However, in anything that matters—anybody remember the 2008 Olympics opening ceremonies? Of course, on NBC, we only saw a split second of the BSoD, and they immediately picked up again after an unknown period of time. Like Tex Johnson's barrel roll in the 707 prototype over the 1955 Gold Cup, it may be 30 years before it emerges from the Memory Hole and we get the details. The thing to take away is: this is what happens when Microsoft has a literal army working on something for years! Sorry, anything critical to a plane in flight should have no connection to Microsoft whatsoever!

BSODs were by and large caused by poorly written third-party hardware drivers running in XP and earlier. The 2008 opening ceremony used XP, and given the rampant windows piracy in China, who knows if it was supported by microsoft? At any rate, by designing the Surface in-house MS avoids the very problem of obscure third-party drivers. 

post #102 of 162
This gives a whole new meaning to the phrase 'blue screen of Death'!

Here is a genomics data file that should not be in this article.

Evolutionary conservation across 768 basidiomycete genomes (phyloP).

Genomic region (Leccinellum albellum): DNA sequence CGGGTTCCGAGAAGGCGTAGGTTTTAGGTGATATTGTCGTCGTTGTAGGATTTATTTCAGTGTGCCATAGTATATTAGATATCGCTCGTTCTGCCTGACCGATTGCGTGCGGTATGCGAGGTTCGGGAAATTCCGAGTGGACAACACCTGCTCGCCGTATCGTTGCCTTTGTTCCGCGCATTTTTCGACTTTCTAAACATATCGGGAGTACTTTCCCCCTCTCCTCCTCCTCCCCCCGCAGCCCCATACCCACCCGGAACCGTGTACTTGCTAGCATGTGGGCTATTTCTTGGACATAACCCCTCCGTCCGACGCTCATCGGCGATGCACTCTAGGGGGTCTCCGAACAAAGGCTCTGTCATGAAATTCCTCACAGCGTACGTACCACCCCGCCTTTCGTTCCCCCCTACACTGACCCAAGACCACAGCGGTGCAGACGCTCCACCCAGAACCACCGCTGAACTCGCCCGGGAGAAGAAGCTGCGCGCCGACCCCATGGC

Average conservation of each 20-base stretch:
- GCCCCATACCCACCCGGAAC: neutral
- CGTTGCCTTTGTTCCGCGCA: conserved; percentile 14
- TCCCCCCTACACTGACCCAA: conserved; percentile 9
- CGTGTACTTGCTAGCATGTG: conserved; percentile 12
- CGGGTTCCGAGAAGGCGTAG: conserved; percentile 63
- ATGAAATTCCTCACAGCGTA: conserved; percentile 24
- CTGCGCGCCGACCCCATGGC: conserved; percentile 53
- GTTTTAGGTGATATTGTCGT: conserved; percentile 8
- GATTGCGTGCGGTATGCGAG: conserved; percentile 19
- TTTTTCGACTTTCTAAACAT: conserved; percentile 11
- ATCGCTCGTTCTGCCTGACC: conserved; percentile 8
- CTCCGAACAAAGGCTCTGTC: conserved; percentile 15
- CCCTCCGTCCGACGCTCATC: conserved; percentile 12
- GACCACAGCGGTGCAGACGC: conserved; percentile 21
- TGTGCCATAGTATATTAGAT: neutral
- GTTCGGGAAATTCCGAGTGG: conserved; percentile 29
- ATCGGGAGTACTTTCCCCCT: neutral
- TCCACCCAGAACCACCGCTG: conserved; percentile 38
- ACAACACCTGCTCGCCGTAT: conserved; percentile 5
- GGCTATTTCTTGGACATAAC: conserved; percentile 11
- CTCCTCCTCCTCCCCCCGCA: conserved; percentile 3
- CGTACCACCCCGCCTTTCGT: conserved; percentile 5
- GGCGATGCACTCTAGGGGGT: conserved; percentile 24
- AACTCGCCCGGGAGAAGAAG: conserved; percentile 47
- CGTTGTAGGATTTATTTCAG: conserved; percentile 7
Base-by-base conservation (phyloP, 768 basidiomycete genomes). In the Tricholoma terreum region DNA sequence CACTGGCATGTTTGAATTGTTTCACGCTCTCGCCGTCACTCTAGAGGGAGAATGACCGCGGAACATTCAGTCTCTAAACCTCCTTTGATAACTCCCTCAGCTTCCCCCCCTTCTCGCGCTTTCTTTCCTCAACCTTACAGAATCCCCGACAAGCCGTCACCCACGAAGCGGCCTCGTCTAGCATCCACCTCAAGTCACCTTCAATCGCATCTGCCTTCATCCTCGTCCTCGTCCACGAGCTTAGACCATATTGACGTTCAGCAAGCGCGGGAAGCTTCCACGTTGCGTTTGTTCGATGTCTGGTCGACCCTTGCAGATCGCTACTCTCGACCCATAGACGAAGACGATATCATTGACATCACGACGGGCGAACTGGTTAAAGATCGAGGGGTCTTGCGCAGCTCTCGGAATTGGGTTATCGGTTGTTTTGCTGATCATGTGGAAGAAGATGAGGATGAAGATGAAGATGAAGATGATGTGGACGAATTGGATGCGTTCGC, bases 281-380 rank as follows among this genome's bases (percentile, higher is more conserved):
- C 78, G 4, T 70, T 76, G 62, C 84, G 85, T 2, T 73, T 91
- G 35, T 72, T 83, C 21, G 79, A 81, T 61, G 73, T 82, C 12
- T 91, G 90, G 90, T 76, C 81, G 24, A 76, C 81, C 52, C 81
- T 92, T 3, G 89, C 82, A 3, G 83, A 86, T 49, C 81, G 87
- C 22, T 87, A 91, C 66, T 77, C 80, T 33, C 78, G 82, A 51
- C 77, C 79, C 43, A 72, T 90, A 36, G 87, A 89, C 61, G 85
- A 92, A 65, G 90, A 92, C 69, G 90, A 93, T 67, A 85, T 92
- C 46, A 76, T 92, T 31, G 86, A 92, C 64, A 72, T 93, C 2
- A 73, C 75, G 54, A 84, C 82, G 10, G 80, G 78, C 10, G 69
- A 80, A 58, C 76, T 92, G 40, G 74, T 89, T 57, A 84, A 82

post #103 of 162
Now I get it, Microsoft are adopting a strategy of 'corporate dumping' of their touch devices, using their strength in corporate IT to fight Apple. I don't blame them, its probably their only hope to retain those important corporate customers as the desktop PC gradually declines in number. For many applications in house it won't matter that users are forced to use a suboptimal touch device, it will just irritate them.

Microsoft are fighting BYOD and mobile touch all at the same time. The rot has set in now, its probably too late to fix it, but they haven't really got an option its a question of survival as a cash cow rather than a question of innovation and growing market share.
post #104 of 162
Quote:
Originally Posted by Landcruiser View Post

... I think I'll fly an airline where the pilots aren't ticked off at their own company.

 

Good luck finding one in the U.S. !

 

(USAirways is out. So's United and American... You've ruled out Delta... Virgin America pilots are a bit perturbed at management right now... )

 

I haven't spoken with pilots from Alaska Airines or Jet Blue recently... maybe they will work for you.